Looking out over 12,600 boxes of gear stacked up and ready to ship, Thompson explains how his new HQ is vertically integrated, from the beginning of the production path to the end. Designers and engineers create prototypes; production workers cut metal, plastics and fabrics; rows of workers at sewing tables stitch the pieces together.

While the company employs 200 workers, it has invested in automation and advanced tools as well, including a conveyor-driven cutter (“I can cut as many pieces of fabric as I need,” Thompson says), a 3-D printer and machines with lasers and pressurized-water-shooters for welding and molding helmets and metal parts, Thompson said.

Dozens of workers at sewing tables in Brooklyn stitch the protective garments together

The privately held company holds nearly 30 patents, and 100 pieces of intellectual property, including copyrights and trademarks, Thompson said. Right now, the company is working on specialized clothing for undercover agents, so they can hide guns, wires and armor within shirts and light jackets. “They have to look normal,” Thompson says as he ruffles through some of the prototypes. Crye’s body armor, in particular, has won high marks for being concealable because it’s molded for a tight fit around the body. Other Crye products give protection against chemical weapons as well as shrapnel protection for faces, legs and groin areas.

The company is most famous for inventing MultiCam, a new design of camouflage, released in 2004, which works well in varied terrain but is highly effective in the desert. The previous camouflage hadn’t been updated since the Vietnam War era, Thompson said, and featured darker greens and browns to blend into the jungle. The old design stuck out in the sandy terrain of Iraq and Afghanistan.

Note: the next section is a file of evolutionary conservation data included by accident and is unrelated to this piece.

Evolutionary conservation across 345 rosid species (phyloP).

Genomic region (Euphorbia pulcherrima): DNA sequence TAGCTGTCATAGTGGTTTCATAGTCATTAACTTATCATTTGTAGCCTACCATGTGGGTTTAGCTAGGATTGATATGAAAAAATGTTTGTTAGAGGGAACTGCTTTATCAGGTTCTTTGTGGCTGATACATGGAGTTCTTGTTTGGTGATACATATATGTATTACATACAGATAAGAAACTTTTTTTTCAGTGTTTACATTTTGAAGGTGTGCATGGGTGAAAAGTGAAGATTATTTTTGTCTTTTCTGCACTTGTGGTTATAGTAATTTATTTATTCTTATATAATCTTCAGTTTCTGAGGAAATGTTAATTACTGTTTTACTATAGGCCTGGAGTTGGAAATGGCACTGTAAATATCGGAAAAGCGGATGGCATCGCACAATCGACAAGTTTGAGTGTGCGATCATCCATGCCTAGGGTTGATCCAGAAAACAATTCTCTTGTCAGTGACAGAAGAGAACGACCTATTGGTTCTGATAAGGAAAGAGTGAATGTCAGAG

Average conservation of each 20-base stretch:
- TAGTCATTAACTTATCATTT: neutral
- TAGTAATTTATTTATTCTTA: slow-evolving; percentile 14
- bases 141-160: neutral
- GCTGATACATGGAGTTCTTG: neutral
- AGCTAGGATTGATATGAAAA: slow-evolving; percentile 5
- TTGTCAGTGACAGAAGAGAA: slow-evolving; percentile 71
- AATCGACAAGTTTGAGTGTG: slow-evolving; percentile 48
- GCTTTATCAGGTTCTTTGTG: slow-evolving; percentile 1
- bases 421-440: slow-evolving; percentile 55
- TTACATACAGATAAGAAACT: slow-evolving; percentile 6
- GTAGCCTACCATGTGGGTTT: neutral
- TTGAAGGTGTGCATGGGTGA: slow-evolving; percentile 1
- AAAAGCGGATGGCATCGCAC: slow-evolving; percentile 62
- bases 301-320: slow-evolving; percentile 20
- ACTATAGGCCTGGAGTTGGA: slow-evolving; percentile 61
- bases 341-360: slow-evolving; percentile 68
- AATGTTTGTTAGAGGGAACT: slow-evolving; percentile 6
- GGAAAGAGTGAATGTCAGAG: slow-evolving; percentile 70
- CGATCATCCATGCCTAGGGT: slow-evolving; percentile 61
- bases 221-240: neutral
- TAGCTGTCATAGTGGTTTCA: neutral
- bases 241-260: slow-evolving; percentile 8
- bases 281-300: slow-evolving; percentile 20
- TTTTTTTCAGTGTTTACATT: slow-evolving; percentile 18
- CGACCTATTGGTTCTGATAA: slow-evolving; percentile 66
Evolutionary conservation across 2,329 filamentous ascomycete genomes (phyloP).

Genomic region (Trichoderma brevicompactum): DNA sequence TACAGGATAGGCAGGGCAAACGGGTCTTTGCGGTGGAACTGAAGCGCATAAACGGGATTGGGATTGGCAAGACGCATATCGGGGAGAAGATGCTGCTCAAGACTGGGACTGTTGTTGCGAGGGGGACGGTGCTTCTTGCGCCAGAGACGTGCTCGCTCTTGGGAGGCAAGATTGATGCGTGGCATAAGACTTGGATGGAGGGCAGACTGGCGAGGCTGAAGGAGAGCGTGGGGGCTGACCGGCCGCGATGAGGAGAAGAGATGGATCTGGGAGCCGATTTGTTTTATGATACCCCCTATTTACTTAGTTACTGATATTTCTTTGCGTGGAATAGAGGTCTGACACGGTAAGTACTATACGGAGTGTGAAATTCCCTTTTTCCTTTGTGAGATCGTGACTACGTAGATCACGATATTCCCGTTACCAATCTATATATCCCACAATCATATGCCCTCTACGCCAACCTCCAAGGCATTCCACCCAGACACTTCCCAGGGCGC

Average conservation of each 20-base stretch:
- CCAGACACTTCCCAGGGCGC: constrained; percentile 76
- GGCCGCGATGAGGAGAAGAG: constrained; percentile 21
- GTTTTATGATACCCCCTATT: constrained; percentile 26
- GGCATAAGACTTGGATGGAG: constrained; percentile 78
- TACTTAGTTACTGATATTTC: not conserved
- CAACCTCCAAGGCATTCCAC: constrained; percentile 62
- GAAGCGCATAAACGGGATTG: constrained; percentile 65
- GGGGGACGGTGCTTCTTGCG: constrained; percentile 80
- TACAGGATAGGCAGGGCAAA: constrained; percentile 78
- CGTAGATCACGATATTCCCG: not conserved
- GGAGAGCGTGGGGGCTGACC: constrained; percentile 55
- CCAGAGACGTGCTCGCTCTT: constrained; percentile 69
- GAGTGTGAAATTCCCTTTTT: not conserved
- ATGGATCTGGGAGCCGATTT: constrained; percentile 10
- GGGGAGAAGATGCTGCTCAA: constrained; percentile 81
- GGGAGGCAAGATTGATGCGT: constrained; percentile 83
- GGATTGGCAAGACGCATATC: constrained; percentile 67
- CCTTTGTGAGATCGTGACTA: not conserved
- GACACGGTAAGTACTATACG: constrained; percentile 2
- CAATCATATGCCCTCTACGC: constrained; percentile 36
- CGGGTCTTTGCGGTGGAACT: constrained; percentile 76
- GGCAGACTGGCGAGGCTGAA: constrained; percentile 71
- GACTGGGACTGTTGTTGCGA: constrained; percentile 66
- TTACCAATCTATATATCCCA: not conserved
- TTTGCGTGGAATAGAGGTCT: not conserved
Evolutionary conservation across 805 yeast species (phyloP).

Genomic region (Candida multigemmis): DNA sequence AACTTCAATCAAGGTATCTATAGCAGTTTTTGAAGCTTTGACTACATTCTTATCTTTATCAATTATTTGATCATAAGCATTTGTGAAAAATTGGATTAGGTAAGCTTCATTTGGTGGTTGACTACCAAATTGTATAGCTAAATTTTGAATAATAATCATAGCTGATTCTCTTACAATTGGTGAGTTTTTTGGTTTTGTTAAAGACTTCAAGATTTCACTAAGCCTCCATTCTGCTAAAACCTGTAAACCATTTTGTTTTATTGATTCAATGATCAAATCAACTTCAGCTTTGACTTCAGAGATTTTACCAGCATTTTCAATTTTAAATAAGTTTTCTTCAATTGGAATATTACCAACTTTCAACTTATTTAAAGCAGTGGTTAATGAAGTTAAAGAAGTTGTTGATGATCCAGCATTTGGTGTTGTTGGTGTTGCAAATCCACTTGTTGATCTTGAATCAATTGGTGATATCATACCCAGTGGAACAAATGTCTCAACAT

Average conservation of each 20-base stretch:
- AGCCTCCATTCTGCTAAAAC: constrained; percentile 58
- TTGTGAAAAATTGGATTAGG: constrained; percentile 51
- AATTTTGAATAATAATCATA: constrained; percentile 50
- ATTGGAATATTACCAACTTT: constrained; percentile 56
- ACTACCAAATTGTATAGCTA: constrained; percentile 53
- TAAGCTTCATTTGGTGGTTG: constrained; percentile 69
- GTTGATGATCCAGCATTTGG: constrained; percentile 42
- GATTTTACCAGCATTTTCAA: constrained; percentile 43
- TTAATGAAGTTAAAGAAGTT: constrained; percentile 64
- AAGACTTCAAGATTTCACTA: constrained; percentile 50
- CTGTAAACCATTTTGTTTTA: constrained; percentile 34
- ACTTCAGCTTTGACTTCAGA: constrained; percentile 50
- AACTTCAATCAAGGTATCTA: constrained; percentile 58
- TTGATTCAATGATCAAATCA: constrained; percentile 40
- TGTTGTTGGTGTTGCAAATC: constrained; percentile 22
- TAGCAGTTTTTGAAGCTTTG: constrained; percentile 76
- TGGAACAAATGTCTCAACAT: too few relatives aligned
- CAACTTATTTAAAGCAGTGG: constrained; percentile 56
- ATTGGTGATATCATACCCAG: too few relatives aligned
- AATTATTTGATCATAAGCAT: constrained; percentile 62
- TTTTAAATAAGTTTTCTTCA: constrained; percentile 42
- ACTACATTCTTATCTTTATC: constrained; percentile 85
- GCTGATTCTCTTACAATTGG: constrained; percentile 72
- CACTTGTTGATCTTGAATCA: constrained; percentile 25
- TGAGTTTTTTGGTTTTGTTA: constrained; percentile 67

This suit, made by Crye Precision, was worn by a Navy Seal in the raid that killed Osama bin Laden (Photo by Lisa M. Collins)

After Crye Precision manufactured MultiCam and patented the design, the secretive Delta Force, a special-ops unit of the U.S. Army, was the first to use it. U.S. Army Rangers, another elite unit, began to demand MultiCam when they saw how effective it was, Thompson said.

The Rangers then asked Crye Precision to redesign their combat helmet, which weighed nearly seven lbs. when special gear and night-vision goggles were connected to it. Crye Precision got to work, and reduced the weight of the helmet by 30%. “We’ve maintained a close relationship with those guys,” Thompson said. “If they need something, we’ll do it.”



MultiCam in 2010 became the standard for soldiers deployed to Afghanistan. Crye also redesigned the style of shirts and pants the soldiers would wear, to make them lighter, removing unneeded pockets, and to make the clothing more rugged, Thompson said.

Thompson said his company’s strong connection to its ultimate customers, the fighting forces, provides a lot of motivation to keep innovating on their behalf.  “It’s very unlikely that we would have pursued this as long as we have, and as hard as we did, if it wasn’t for our customers,” Thompson said. “These are people with real needs. It’s really a purposeful thing to be able to do, purposeful and meaningful. We’re proud of getting guys what they want.”

Lisa M. Collins is a freelance writer who contributes to The Bridge, The New York Times, New York magazine, and other news media. Previously, she was a political and environmental reporter for daily newspapers and a news reporter for the Associated Press